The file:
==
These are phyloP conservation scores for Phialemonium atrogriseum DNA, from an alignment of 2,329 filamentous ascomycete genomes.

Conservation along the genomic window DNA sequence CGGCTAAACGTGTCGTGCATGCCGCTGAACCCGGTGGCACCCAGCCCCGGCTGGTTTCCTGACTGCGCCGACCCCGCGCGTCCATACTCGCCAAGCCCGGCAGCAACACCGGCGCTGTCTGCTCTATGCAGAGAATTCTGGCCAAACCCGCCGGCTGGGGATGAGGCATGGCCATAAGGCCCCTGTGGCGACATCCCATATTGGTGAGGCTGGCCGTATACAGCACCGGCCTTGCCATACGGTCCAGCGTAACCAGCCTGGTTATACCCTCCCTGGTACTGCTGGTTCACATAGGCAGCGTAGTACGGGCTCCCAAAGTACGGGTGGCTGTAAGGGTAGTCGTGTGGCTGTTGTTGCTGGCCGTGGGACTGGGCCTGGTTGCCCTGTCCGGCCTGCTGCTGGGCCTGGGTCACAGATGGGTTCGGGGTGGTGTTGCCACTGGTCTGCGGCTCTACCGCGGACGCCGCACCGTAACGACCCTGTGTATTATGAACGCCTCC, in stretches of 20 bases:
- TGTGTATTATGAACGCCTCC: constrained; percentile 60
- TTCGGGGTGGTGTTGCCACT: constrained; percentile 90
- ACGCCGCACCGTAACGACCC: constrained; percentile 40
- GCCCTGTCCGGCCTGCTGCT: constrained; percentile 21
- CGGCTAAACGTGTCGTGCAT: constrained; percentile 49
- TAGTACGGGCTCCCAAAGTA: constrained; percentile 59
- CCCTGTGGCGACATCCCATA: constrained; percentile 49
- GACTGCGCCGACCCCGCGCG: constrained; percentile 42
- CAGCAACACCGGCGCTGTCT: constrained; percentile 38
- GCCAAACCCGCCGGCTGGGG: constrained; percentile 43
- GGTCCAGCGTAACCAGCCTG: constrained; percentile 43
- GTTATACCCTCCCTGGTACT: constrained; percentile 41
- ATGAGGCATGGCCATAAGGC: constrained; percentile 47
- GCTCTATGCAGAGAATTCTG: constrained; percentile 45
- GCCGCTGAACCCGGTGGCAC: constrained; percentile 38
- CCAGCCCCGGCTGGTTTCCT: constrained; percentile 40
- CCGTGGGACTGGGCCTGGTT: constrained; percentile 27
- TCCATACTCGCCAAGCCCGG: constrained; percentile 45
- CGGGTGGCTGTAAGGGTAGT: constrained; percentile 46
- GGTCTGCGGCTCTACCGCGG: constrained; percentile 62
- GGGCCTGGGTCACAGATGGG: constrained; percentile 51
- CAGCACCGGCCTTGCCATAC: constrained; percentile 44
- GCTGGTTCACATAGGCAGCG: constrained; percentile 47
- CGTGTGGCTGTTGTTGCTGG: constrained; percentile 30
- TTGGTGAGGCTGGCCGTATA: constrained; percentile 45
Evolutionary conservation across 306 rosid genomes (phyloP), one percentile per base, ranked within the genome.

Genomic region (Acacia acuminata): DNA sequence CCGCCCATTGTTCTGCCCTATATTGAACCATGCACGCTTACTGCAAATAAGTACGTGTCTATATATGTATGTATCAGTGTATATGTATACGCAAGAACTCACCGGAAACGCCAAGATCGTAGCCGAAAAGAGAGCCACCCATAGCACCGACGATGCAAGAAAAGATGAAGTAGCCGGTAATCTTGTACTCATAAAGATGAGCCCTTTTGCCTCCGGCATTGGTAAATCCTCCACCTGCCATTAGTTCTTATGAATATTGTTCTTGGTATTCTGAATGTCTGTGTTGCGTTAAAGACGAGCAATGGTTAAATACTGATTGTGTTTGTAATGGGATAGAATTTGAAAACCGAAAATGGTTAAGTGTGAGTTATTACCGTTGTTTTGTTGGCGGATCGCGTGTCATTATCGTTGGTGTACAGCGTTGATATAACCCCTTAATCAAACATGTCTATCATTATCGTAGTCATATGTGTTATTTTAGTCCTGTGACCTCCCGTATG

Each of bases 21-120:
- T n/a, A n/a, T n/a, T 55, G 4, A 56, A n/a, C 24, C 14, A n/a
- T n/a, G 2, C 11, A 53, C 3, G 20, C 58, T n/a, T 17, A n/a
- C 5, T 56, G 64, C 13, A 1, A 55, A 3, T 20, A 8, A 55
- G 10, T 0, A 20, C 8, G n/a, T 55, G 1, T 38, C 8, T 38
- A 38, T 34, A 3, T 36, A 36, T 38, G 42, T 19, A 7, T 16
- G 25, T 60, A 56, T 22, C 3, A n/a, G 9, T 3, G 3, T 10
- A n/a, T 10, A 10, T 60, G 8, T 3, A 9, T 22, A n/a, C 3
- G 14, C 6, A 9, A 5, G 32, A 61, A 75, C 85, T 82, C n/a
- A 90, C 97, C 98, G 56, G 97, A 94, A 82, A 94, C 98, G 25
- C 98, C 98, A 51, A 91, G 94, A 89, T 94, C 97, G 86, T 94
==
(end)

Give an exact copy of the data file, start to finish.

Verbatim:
These are phyloP conservation scores for Phialemonium atrogriseum DNA, from an alignment of 2,329 filamentous ascomycete genomes.

Conservation along the genomic window DNA sequence CGGCTAAACGTGTCGTGCATGCCGCTGAACCCGGTGGCACCCAGCCCCGGCTGGTTTCCTGACTGCGCCGACCCCGCGCGTCCATACTCGCCAAGCCCGGCAGCAACACCGGCGCTGTCTGCTCTATGCAGAGAATTCTGGCCAAACCCGCCGGCTGGGGATGAGGCATGGCCATAAGGCCCCTGTGGCGACATCCCATATTGGTGAGGCTGGCCGTATACAGCACCGGCCTTGCCATACGGTCCAGCGTAACCAGCCTGGTTATACCCTCCCTGGTACTGCTGGTTCACATAGGCAGCGTAGTACGGGCTCCCAAAGTACGGGTGGCTGTAAGGGTAGTCGTGTGGCTGTTGTTGCTGGCCGTGGGACTGGGCCTGGTTGCCCTGTCCGGCCTGCTGCTGGGCCTGGGTCACAGATGGGTTCGGGGTGGTGTTGCCACTGGTCTGCGGCTCTACCGCGGACGCCGCACCGTAACGACCCTGTGTATTATGAACGCCTCC, in stretches of 20 bases:
- TGTGTATTATGAACGCCTCC: constrained; percentile 60
- TTCGGGGTGGTGTTGCCACT: constrained; percentile 90
- ACGCCGCACCGTAACGACCC: constrained; percentile 40
- GCCCTGTCCGGCCTGCTGCT: constrained; percentile 21
- CGGCTAAACGTGTCGTGCAT: constrained; percentile 49
- TAGTACGGGCTCCCAAAGTA: constrained; percentile 59
- CCCTGTGGCGACATCCCATA: constrained; percentile 49
- GACTGCGCCGACCCCGCGCG: constrained; percentile 42
- CAGCAACACCGGCGCTGTCT: constrained; percentile 38
- GCCAAACCCGCCGGCTGGGG: constrained; percentile 43
- GGTCCAGCGTAACCAGCCTG: constrained; percentile 43
- GTTATACCCTCCCTGGTACT: constrained; percentile 41
- ATGAGGCATGGCCATAAGGC: constrained; percentile 47
- GCTCTATGCAGAGAATTCTG: constrained; percentile 45
- GCCGCTGAACCCGGTGGCAC: constrained; percentile 38
- CCAGCCCCGGCTGGTTTCCT: constrained; percentile 40
- CCGTGGGACTGGGCCTGGTT: constrained; percentile 27
- TCCATACTCGCCAAGCCCGG: constrained; percentile 45
- CGGGTGGCTGTAAGGGTAGT: constrained; percentile 46
- GGTCTGCGGCTCTACCGCGG: constrained; percentile 62
- GGGCCTGGGTCACAGATGGG: constrained; percentile 51
- CAGCACCGGCCTTGCCATAC: constrained; percentile 44
- GCTGGTTCACATAGGCAGCG: constrained; percentile 47
- CGTGTGGCTGTTGTTGCTGG: constrained; percentile 30
- TTGGTGAGGCTGGCCGTATA: constrained; percentile 45
Evolutionary conservation across 306 rosid genomes (phyloP), one percentile per base, ranked within the genome.

Genomic region (Acacia acuminata): DNA sequence CCGCCCATTGTTCTGCCCTATATTGAACCATGCACGCTTACTGCAAATAAGTACGTGTCTATATATGTATGTATCAGTGTATATGTATACGCAAGAACTCACCGGAAACGCCAAGATCGTAGCCGAAAAGAGAGCCACCCATAGCACCGACGATGCAAGAAAAGATGAAGTAGCCGGTAATCTTGTACTCATAAAGATGAGCCCTTTTGCCTCCGGCATTGGTAAATCCTCCACCTGCCATTAGTTCTTATGAATATTGTTCTTGGTATTCTGAATGTCTGTGTTGCGTTAAAGACGAGCAATGGTTAAATACTGATTGTGTTTGTAATGGGATAGAATTTGAAAACCGAAAATGGTTAAGTGTGAGTTATTACCGTTGTTTTGTTGGCGGATCGCGTGTCATTATCGTTGGTGTACAGCGTTGATATAACCCCTTAATCAAACATGTCTATCATTATCGTAGTCATATGTGTTATTTTAGTCCTGTGACCTCCCGTATG

Each of bases 21-120:
- T n/a, A n/a, T n/a, T 55, G 4, A 56, A n/a, C 24, C 14, A n/a
- T n/a, G 2, C 11, A 53, C 3, G 20, C 58, T n/a, T 17, A n/a
- C 5, T 56, G 64, C 13, A 1, A 55, A 3, T 20, A 8, A 55
- G 10, T 0, A 20, C 8, G n/a, T 55, G 1, T 38, C 8, T 38
- A 38, T 34, A 3, T 36, A 36, T 38, G 42, T 19, A 7, T 16
- G 25, T 60, A 56, T 22, C 3, A n/a, G 9, T 3, G 3, T 10
- A n/a, T 10, A 10, T 60, G 8, T 3, A 9, T 22, A n/a, C 3
- G 14, C 6, A 9, A 5, G 32, A 61, A 75, C 85, T 82, C n/a
- A 90, C 97, C 98, G 56, G 97, A 94, A 82, A 94, C 98, G 25
- C 98, C 98, A 51, A 91, G 94, A 89, T 94, C 97, G 86, T 94